*On this topic, I have to ask: am I the only one who wants to throttle cookbook reviewers on amazon who give a book bad marks for not having photos? For me nice photos are certainly a plus but they’re by no means essential, and I would never not buy a book because it lacks a few pretty pictures. Dishes never come out looking like them anyway!

Cape Breton Oatcakes

Edna’s original recipe calls for lard or shortening, but since vegetable shortening is something I don’t much believe in, I decided to make half a batch with lard and half with butter. The results were strikingly similar. However, both of us decided we liked the ones with lard slightly better. They had a kind of savoriness that the others lacked, and seemed to keep their crunch better after a couple of days. They also seemed a little saltier, probably because the lard’s lower water content didn’t dissolve all the crystals. You could probably amplify that effect with either kind of fat by simply using a coarser salt, or sprinkling a little flaky salt on top before baking. Or, thinking about it now, you could clarify the butter to get rid of its water (chilling it again, of course), which should give you all the lard’s textural benefits. Ooh, and while you’re at it, why not go one step further and brown it? Oh, yum.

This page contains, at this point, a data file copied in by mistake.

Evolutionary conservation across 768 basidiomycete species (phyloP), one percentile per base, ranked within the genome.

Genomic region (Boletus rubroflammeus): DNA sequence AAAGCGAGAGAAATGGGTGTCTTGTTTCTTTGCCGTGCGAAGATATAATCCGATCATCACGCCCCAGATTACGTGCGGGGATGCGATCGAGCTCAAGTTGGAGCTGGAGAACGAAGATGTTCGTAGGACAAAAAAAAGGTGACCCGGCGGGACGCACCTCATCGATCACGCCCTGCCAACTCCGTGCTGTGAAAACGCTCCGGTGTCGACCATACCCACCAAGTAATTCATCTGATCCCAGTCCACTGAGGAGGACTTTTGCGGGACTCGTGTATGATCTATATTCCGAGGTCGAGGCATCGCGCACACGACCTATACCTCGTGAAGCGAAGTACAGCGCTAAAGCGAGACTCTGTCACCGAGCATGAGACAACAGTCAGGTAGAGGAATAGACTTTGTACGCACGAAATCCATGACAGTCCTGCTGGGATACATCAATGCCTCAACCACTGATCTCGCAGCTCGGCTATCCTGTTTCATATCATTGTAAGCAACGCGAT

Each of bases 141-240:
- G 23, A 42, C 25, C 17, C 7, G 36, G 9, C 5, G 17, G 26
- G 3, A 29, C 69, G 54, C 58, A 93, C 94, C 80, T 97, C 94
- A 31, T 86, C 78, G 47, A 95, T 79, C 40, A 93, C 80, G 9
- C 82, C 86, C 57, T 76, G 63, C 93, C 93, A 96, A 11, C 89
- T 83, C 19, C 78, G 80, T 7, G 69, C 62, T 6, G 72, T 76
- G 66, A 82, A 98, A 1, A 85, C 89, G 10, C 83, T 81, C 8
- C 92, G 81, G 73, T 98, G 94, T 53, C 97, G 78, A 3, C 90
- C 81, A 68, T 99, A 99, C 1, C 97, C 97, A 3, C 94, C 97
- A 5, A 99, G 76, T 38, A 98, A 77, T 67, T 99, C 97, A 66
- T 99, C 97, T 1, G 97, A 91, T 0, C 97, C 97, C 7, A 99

Source: minimally adapted from Edna Staebler’s More Food that Really Schmecks
Yield: about 60 2-inch squares (you can easily cut this in half, or even thirds, but I promise you’ll regret not making the full batch!)

3 cups (240g) quick oats, plus more for rolling